In Defense of Trigger Warnings: A Trauma Survivor’s Perspective
by Kristance Harlow
Another day, another university embarrassing itself by making light of trauma. A professor from Loyola University in Maryland, John McIntyre, recently released a video in which he jokes about victimhood and insults all of his former students.
The white haired, bow-tie wearing McIntyre could easily be played by Steve Martin in a frustratingly humorous family film. McIntyre, also an editor at the Baltimore Sun, calls his video a “trigger warning” so students will be aware his class will be hard. Someone needs to remind McIntyre what a trigger warning is (although I appreciate the ample warning to never take one of his classes — not just because he is a self-declared jackass, but because I wouldn’t trust his ability to edit). As a professional purveyor of words in all their complexities, he should know that impact is everything in writing, and editing clarifies impact.
I get it. Trigger warnings make some people roll their eyes, and the idea of safe spaces makes them gag. They just don’t get all these overly sensitive people who need to grow thicker skins and get over it. Being asked to consider the content of speech carefully and to let people know if you are going to be discussing sensitive subjects can feel overzealous. After all, what is a “sensitive subject,” and what is the purpose of a trigger warning?
If you think the use of trigger warnings on college campuses coddles students and stunts intellectual growth, you don’t understand trigger warnings. A trigger warning is not censorship and it is not topic avoidance. Trigger warnings, or content notes, are a simple way to respect other people’s boundaries without intruding on their privacy.
Consider this hypothetical scenario between co-workers Charlie and Jamie: Jamie’s partner recently killed themself. If Charlie knows about Jamie’s loss, it would be cruel to nonchalantly strike up a conversation about suicide attempts. Even if Charlie doesn’t know about Jamie’s loss, Charlie is aware that tragedies happen to everyone and thus it would still be insensitive to discuss self-harm in a brainstorming session without first letting all attendees know it was on the agenda. That courtesy is a trigger warning.
Knowing that life can be traumatic for all sorts of reasons, Charlie puts a note on the top of an office-wide memo with information about the week’s editorial ideas. “Content Note: self-harm, violence.” Another person in the office, Stevie, experiences suicidal ideation and has attempted suicide twice. Stevie might choose to continue reading the message, or might decide to skip the message and instead ask another co-worker for a summary. The content note provided both Stevie and Jamie with a moment to practice personal autonomy. They get to decide how to move forward.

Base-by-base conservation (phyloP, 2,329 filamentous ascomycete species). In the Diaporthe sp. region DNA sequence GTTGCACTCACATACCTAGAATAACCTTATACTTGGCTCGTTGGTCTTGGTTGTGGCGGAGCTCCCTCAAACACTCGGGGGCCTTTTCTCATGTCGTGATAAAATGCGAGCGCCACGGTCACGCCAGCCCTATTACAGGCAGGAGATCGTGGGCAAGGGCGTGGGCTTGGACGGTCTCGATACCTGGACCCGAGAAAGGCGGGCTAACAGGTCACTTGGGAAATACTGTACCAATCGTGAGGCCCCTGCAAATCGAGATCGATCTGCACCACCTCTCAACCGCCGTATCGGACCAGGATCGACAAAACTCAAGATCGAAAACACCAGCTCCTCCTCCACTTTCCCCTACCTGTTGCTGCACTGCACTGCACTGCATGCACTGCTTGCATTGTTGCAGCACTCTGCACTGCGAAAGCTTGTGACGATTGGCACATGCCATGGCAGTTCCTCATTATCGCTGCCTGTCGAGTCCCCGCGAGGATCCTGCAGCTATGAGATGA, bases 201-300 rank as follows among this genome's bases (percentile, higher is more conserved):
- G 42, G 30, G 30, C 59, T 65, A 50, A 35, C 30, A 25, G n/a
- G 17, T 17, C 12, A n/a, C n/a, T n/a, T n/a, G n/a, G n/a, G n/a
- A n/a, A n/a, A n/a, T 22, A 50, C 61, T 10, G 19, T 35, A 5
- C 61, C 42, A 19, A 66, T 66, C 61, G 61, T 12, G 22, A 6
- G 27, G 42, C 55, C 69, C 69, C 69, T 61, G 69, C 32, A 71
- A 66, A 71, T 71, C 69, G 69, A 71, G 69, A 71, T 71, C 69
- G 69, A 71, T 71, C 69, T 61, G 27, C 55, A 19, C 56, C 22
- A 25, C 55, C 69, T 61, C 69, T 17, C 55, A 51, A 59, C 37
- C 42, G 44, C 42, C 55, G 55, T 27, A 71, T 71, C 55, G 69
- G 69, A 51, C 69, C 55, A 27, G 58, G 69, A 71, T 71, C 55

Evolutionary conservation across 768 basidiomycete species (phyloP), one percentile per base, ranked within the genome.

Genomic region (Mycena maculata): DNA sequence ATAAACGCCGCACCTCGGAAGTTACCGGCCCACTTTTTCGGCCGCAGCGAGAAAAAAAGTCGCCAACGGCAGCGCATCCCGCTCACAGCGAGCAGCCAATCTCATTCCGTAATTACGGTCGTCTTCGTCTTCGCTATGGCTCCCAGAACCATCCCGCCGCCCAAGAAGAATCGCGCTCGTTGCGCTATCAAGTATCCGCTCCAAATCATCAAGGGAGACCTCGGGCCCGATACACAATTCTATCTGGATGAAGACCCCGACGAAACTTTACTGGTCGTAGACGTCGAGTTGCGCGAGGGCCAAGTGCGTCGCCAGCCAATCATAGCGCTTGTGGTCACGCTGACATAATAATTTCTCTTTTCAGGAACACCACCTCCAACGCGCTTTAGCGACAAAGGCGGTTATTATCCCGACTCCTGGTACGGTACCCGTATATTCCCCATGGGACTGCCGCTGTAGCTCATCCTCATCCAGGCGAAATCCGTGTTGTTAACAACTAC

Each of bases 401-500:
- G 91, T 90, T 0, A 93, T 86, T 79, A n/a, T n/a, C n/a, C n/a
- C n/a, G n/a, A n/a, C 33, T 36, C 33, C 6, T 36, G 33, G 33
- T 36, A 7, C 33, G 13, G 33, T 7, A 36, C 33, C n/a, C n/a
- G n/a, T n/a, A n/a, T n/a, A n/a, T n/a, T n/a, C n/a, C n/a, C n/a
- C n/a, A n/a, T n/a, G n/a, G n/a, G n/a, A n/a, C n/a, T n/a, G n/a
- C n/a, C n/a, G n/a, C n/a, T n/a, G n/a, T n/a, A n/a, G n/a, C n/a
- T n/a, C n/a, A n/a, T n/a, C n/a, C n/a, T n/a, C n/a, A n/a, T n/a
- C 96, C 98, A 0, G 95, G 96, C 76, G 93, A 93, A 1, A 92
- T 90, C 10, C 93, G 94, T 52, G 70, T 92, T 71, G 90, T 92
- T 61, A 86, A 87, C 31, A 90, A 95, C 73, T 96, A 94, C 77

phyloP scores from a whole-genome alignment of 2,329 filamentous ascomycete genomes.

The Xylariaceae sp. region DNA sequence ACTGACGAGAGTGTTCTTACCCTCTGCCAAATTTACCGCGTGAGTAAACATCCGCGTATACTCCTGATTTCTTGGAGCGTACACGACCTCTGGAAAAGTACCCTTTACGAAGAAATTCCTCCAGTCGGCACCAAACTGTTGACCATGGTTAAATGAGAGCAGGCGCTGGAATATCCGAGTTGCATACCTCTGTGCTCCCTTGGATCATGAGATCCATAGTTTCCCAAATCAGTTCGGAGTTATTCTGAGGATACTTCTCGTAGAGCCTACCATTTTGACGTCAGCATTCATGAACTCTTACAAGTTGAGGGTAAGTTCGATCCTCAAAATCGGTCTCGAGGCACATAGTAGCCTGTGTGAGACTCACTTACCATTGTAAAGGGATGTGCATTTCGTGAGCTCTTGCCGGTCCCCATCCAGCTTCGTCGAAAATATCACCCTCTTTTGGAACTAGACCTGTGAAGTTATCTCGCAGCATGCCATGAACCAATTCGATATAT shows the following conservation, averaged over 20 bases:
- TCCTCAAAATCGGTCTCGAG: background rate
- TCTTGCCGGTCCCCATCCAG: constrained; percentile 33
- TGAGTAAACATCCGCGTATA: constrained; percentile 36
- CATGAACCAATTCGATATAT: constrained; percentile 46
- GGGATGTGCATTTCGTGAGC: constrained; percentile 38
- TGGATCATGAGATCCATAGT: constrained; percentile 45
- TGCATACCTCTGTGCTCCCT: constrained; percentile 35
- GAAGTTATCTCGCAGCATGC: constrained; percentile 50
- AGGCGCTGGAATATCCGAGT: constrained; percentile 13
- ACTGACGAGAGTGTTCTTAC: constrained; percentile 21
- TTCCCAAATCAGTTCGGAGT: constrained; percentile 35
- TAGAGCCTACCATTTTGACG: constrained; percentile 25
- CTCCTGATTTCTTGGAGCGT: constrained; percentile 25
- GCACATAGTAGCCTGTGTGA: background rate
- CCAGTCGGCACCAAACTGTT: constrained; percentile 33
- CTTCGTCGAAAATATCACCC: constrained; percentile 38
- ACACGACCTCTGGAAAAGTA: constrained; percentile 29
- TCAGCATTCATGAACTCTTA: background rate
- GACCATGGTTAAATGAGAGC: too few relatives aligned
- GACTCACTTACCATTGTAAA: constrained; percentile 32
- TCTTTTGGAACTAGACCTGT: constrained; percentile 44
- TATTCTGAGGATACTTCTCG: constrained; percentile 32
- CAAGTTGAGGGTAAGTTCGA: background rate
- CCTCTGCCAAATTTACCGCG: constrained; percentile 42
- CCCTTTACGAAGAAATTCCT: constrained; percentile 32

In 2015, the Atlantic published an article titled, “The Coddling of the American Mind.” The authors make some dangerous claims conflating post-traumatic stress disorder (PTSD) and phobias. They say trauma sparks phobias and that, to combat the phobia, people should slowly expose their friends to the things they’re afraid of.
That isn’t how it works. First, let’s nix the suggestion that friends should become de facto therapists and push their pals into panic attacks in an effort to cure them of their fears. Leave exposure therapy to the professionals.
Next, let’s recognize that PTSD and phobias are not the same thing, although they often overlap and both are anxiety disorders. I experienced a number of traumas in a short period of time and have since been diagnosed with PTSD. It can be a debilitating condition, but in my case I did not also develop any phobias. Someone jumping out from behind a corner to jokingly scare me used to make me laugh, but now I freak out. I am not afraid of being scared for laughs, but I have an immediate primal response to being surprised in that manner.
If this happens, usually I will scream and begin crying uncontrollably. Sometimes I experience a break in the time continuum and am hellishly thrust back into the original trauma. It is as terrifying as it sounds. These are called flashbacks. In an instant I could be sent back to January 2013, when I was trapped in my house as it burned to the ground. My brain has been rewired by trauma, and when encountered with certain stimuli, my reactions are so instinctual I have no control over them.
My flashbacks can be tripped when I read about another family losing their home to a fire, but a content warning helps me calm my hypervigilant brain and stay present. A trigger warning is a buffer for people like me, a necessary reprieve from the onslaught of triggers we can’t avoid — like the hellish time travel triggered by the sound of a high pitched alarm, the sudden slamming of a door, the smell of a freshly kindled fire or cracks of thunder.
I would never think that the world should cater to my needs, but when I’m in the comfort of my home I want to be able to put down my defenses and just be. Not everyone has the same defenses or tolerance for being provoked.
I am in therapy and continue to gain more skills to manage this psychological challenge. I do not need some jackass professor trying to tell me how to learn to cope with my condition. I certainly don’t have patience for former classmates on Facebook who refuse to preempt their post about out-of-control wildfires with a simple content note. If you step outside of that self-centered perspective of what is or isn’t sensitive, it becomes clear that anti-trigger warning memes are more like pro-jerk memes.
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